Journal of Cachexia, Sarcopenia and Muscle (JCSM) Abstract

Electromyostimulation to fight atrophy and to build muscle: facts and numbers

Volker Adams

In recent years, electrical myostimulation (EMS) is becoming more and more popular to increase muscle function and muscle weight. Especially it is applied in healthy individual after injury to rebuild muscle mass and in severely atrophic patients who are not able or willing to perform conventional exercise training programs. Studies in experimental models as well as in human subjects confirmed that EMS can increase muscle mass by around 1% and improve muscle function by around 10–15% after 5–6 weeks of treatment. Despite a severe increase in circulating creatine kinase during the first session, EMS can be regarded as a safe therapeutic intervention. At the molecular level, EMS improves the anabolic/catabolic balance and stimulates the regenerative capacity of satellite cells. EMS intensity should be as high as individually tolerated, and a minimum of three sessions per week [large pulses (between 300–450 μs), high frequency (50–100 Hz in young and around 30 Hz in older individuals)] for at least 5–6 weeks should be performed. EMS improved functional performances more effectively than voluntary training and counteracted fast type muscle fibre atrophy, typically associated with sarcopenia. The effect of superimposing EMS on conventional exercise training to achieve more muscle mass and better function is still discussed controversially. Nevertheless, EMS should not be regarded as a replacement of exercise training per se, since the beneficial effect of exercise training is not just relying on building muscle mass but it also exerts positive effects on endothelial, myocardial, and cognitive function.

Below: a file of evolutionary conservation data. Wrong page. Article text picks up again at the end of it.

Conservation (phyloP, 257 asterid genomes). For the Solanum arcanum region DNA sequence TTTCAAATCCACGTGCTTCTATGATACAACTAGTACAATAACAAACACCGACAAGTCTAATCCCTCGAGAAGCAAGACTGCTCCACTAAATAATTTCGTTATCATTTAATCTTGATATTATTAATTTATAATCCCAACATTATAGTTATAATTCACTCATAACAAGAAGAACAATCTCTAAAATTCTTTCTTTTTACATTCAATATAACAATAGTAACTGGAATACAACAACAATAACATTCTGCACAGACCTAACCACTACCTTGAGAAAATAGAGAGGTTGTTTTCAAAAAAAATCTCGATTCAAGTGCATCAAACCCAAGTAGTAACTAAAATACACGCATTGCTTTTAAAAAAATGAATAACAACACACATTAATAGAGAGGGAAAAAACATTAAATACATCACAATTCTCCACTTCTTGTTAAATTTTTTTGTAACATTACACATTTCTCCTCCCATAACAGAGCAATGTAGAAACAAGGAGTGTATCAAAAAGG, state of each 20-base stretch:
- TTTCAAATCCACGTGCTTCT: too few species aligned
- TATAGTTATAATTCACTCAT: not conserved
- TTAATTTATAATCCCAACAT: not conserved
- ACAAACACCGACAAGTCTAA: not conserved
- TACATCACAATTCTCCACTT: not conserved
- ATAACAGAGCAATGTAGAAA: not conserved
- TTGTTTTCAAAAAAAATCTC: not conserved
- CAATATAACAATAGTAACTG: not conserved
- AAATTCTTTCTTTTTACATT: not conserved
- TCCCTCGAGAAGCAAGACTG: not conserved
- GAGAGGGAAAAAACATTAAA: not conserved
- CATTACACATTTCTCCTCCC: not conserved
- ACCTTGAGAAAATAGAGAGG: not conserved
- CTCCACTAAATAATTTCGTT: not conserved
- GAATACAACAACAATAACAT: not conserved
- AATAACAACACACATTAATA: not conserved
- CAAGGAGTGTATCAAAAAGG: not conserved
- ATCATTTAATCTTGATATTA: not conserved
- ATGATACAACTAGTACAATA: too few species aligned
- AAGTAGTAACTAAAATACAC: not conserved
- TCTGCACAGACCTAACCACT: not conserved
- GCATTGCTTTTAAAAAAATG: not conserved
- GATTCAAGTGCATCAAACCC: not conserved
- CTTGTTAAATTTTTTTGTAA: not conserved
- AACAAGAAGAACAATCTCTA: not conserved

Adams, V. (2018) Electromyostimulation to fight atrophy and to build muscle: facts and numbers. Journal of Cachexia, Sarcopenia and Muscle,

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